The product manufacturers make this extraordinary claim… “Don Simon Vino Tinto Wine offers an expertly and exquisitely manufactured wine with fruity aroma; light fruit flavour, crisp acidity, light body and dry, tart finish. Good for every occasion. Best when served chilled. It looks as good as it tastes.”
No grape variety information or expert tasting tips and in truth it is the sort of wine that at about €1.50 a litre, if you have got some left over you don’t mind pouring down the sink when you leave if you are not too concerned about environmental damage or taking the risk of destroying the hotel plumbing system.
We sat for a while in the lonely Plaza Mayor which was abandoned and quiet but decided anyway to return later for evening meal. Two hours after it was transformed, the square was busy and there was fierce competition for tables but we swooped on one and the owner talked us into a Menu Del Dia which, as it turned out was a brilliant bit of salesmanship by him although not a brilliant decision on our part, but we had a hearty meal which filled us up including a truly enormous portion of Tiramasu for sweet for Lindsay which arrived just as she was explaining her planned dieting schedule.
I liked Granada and I liked Guadix, two completely different places which all adds to the richness and diversity of Spain and keeps me wanting to go back again and again.
The following morning we had a good breakfast at the hotel and we cleaned them out almost completely of tomato for the tosta and then we checked out and drove a short distance to the cave houses.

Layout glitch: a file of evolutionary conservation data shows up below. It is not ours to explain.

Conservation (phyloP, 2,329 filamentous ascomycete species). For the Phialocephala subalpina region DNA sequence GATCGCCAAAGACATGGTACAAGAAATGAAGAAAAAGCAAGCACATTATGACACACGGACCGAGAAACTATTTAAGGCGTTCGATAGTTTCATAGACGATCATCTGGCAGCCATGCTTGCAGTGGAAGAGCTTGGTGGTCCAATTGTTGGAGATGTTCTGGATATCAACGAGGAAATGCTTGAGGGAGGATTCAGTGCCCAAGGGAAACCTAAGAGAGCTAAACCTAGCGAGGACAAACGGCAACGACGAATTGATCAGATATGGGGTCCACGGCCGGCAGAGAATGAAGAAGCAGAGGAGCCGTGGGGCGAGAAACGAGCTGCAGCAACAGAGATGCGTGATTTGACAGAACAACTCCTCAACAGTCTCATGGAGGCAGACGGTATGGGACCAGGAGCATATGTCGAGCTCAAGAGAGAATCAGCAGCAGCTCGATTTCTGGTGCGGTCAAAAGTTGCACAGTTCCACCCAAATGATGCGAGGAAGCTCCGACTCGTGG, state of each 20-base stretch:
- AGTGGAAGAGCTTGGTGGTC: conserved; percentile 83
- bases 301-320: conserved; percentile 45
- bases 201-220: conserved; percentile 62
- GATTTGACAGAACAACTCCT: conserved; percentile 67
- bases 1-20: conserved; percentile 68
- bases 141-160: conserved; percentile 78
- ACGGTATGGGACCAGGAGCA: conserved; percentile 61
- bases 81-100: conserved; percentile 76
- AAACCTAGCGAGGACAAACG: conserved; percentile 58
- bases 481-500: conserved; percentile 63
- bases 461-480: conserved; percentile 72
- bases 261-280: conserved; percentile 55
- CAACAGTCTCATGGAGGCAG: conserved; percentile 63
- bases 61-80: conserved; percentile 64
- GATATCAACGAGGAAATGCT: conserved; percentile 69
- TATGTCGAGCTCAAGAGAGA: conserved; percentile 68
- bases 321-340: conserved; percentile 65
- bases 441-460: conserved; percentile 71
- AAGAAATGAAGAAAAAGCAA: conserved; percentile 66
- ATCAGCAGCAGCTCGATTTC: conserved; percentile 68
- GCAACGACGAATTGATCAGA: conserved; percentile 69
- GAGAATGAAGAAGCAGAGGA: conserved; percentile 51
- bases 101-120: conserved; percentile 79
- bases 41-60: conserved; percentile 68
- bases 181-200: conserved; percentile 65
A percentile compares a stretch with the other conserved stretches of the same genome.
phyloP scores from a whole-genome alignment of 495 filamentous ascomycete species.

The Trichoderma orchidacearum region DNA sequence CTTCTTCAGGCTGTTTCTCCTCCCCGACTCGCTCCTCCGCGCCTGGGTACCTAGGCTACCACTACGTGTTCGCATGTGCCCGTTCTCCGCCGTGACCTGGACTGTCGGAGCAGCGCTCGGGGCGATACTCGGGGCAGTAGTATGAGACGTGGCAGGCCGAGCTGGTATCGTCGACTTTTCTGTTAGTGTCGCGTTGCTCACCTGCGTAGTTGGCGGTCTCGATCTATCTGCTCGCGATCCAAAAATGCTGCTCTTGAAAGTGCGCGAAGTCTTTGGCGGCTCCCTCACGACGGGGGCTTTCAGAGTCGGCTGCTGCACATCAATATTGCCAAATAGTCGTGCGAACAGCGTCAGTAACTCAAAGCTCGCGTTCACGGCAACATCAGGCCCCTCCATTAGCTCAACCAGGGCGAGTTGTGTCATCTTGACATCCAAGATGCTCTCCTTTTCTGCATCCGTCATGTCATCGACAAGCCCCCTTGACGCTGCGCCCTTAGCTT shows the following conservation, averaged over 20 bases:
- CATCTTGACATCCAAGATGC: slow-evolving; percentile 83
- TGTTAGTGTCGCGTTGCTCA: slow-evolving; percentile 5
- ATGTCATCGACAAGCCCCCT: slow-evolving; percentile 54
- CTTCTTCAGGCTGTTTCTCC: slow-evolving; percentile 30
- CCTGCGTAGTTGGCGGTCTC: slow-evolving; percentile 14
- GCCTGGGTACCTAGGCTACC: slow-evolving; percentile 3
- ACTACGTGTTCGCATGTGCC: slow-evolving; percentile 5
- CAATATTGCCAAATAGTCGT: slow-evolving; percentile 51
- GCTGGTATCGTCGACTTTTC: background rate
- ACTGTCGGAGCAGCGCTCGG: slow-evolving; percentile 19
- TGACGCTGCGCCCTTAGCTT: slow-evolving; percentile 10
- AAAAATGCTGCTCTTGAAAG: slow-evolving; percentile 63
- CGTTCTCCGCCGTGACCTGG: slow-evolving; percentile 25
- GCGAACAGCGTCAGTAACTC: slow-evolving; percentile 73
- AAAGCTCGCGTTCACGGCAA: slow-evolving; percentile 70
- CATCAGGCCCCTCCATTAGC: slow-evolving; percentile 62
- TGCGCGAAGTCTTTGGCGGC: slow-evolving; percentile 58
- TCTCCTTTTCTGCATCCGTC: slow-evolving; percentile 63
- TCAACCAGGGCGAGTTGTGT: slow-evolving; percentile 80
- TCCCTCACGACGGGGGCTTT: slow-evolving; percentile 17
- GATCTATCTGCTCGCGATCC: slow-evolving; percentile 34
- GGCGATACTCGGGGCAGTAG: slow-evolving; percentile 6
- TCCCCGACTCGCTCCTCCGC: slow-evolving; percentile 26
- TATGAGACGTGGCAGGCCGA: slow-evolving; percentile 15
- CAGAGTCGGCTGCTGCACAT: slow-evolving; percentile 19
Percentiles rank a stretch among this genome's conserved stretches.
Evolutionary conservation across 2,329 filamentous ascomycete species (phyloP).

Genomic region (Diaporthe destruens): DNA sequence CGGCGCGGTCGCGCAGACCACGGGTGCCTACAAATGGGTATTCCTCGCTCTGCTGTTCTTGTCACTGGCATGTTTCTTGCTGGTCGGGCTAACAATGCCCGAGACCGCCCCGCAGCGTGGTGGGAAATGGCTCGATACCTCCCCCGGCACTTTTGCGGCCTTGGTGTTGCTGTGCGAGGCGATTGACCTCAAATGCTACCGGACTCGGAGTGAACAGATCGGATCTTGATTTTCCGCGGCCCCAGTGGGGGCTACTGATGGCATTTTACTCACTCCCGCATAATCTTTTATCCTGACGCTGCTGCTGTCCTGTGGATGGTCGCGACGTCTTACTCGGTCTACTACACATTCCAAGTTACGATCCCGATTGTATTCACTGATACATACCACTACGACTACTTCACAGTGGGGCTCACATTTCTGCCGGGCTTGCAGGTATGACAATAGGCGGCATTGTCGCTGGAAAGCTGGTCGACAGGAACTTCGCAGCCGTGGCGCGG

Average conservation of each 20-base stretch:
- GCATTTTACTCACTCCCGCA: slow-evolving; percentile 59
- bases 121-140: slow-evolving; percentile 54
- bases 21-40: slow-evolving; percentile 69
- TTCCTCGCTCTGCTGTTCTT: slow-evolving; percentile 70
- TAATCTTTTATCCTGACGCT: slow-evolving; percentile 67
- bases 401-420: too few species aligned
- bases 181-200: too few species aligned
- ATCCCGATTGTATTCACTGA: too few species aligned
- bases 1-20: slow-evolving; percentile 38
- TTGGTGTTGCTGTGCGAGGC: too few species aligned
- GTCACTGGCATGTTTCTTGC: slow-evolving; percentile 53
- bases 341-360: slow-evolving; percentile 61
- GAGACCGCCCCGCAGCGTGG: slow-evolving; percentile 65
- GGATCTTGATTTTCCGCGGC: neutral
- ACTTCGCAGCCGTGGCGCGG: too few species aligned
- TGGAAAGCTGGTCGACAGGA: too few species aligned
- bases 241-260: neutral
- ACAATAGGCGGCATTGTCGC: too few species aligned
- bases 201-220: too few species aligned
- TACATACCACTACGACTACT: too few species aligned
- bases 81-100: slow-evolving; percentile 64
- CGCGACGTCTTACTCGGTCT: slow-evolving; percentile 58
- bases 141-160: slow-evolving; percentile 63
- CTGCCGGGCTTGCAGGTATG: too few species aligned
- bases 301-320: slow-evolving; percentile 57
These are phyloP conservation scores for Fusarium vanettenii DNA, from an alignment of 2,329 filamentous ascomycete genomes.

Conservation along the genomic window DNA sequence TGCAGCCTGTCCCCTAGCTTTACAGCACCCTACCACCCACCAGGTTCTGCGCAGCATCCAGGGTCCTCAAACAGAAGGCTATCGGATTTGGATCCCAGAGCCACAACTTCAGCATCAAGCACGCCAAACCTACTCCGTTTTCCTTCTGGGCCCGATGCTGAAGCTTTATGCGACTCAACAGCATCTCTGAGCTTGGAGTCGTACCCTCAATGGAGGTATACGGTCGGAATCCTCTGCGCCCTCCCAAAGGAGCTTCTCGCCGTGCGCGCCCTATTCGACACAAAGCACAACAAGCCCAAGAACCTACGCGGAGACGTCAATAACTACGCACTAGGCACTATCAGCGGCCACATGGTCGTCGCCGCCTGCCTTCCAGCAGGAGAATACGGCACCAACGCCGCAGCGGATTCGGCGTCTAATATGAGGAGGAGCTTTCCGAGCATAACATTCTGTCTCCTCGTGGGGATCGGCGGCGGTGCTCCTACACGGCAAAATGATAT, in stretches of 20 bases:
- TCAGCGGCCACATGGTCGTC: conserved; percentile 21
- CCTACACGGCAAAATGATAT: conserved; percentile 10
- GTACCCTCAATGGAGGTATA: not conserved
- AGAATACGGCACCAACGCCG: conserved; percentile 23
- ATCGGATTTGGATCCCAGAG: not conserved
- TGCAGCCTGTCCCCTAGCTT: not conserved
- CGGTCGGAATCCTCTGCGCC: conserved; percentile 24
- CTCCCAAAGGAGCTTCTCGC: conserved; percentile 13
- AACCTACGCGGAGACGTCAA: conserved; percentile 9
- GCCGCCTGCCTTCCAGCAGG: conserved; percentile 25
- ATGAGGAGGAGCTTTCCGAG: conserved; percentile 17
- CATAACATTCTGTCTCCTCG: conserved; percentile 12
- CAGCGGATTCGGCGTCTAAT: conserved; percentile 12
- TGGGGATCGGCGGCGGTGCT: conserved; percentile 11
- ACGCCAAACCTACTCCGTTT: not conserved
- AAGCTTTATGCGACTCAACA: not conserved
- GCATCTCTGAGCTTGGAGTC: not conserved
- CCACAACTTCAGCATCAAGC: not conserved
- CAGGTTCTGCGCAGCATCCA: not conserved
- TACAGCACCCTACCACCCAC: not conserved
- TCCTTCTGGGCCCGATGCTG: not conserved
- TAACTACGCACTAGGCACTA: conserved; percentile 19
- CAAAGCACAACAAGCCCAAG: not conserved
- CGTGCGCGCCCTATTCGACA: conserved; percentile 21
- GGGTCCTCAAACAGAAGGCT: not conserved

This is the main reason for visiting Guadix. It is like Bedrock and the Flintstones. People still live in caves.
People still live in caves!
Just outside of the City old town there is a community of residents who cling to and persevere with the old ways which includes digging a hole in the limestone cliffs and then setting up home inside. Not just any old cave however and today the mountain homes have brick façade and all of the modern home conveniences inside.
After a walk to the top of the village to an observation platform and then down again a man asked us in to his cave home and invited us to look around. People in Andalusia used to live in cave houses because they are cool in summer and warm in winter and they are cheap to build. Some people, like those here in Guadix still do!
We spent an hour or so investigating the intriguing village and then we left and set off back east towards Rojales and the Mediterranean coast.
“We are in the Spanish south. The castanets click from coast to coast, the cicada hum through the night, the air is heavy with jasmine and orange blossom… the girls have black eyes and undulating carriages.” – Jan Morris, ‘Spain’
Some pictures that I have picked up along the way, pictures of pictures in bars and restaurants…